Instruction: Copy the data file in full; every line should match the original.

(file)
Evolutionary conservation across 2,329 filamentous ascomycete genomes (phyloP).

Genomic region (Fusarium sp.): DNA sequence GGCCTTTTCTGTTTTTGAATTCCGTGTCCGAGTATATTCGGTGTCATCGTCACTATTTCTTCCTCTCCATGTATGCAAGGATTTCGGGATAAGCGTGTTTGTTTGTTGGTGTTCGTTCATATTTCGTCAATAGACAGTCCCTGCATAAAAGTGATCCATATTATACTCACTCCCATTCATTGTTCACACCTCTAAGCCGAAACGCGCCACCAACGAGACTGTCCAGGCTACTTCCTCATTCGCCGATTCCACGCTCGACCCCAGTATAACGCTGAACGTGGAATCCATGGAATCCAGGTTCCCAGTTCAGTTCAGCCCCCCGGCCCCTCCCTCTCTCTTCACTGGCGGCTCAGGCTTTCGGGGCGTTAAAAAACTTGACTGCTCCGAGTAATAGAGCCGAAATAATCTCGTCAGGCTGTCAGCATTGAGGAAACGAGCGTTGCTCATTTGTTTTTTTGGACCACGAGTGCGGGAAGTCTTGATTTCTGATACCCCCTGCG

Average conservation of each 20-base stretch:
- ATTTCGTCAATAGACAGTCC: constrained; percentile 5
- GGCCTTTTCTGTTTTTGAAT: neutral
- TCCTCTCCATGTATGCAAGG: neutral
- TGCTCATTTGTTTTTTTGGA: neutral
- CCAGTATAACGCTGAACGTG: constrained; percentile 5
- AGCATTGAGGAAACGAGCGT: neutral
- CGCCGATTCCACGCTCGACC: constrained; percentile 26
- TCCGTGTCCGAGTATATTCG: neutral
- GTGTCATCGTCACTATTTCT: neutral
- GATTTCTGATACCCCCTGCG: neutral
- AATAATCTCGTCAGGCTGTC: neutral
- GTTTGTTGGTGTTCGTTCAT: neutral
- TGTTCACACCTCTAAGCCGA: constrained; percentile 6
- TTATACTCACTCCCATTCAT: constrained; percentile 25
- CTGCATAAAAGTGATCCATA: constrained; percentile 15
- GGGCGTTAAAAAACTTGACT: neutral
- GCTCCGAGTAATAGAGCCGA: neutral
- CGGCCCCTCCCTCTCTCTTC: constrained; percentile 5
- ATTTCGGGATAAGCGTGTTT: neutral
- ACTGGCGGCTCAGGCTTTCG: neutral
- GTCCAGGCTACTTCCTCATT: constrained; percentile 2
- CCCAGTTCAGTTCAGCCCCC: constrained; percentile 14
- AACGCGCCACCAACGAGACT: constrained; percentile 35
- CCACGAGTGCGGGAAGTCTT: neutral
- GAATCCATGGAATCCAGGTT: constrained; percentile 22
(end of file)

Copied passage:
Evolutionary conservation across 2,329 filamentous ascomycete genomes (phyloP).

Genomic region (Fusarium sp.): DNA sequence GGCCTTTTCTGTTTTTGAATTCCGTGTCCGAGTATATTCGGTGTCATCGTCACTATTTCTTCCTCTCCATGTATGCAAGGATTTCGGGATAAGCGTGTTTGTTTGTTGGTGTTCGTTCATATTTCGTCAATAGACAGTCCCTGCATAAAAGTGATCCATATTATACTCACTCCCATTCATTGTTCACACCTCTAAGCCGAAACGCGCCACCAACGAGACTGTCCAGGCTACTTCCTCATTCGCCGATTCCACGCTCGACCCCAGTATAACGCTGAACGTGGAATCCATGGAATCCAGGTTCCCAGTTCAGTTCAGCCCCCCGGCCCCTCCCTCTCTCTTCACTGGCGGCTCAGGCTTTCGGGGCGTTAAAAAACTTGACTGCTCCGAGTAATAGAGCCGAAATAATCTCGTCAGGCTGTCAGCATTGAGGAAACGAGCGTTGCTCATTTGTTTTTTTGGACCACGAGTGCGGGAAGTCTTGATTTCTGATACCCCCTGCG

Average conservation of each 20-base stretch:
- ATTTCGTCAATAGACAGTCC: constrained; percentile 5
- GGCCTTTTCTGTTTTTGAAT: neutral
- TCCTCTCCATGTATGCAAGG: neutral
- TGCTCATTTGTTTTTTTGGA: neutral
- CCAGTATAACGCTGAACGTG: constrained; percentile 5
- AGCATTGAGGAAACGAGCGT: neutral
- CGCCGATTCCACGCTCGACC: constrained; percentile 26
- TCCGTGTCCGAGTATATTCG: neutral
- GTGTCATCGTCACTATTTCT: neutral
- GATTTCTGATACCCCCTGCG: neutral
- AATAATCTCGTCAGGCTGTC: neutral
- GTTTGTTGGTGTTCGTTCAT: neutral
- TGTTCACACCTCTAAGCCGA: constrained; percentile 6
- TTATACTCACTCCCATTCAT: constrained; percentile 25
- CTGCATAAAAGTGATCCATA: constrained; percentile 15
- GGGCGTTAAAAAACTTGACT: neutral
- GCTCCGAGTAATAGAGCCGA: neutral
- CGGCCCCTCCCTCTCTCTTC: constrained; percentile 5
- ATTTCGGGATAAGCGTGTTT: neutral
- ACTGGCGGCTCAGGCTTTCG: neutral
- GTCCAGGCTACTTCCTCATT: constrained; percentile 2
- CCCAGTTCAGTTCAGCCCCC: constrained; percentile 14
- AACGCGCCACCAACGAGACT: constrained; percentile 35
- CCACGAGTGCGGGAAGTCTT: neutral
- GAATCCATGGAATCCAGGTT: constrained; percentile 22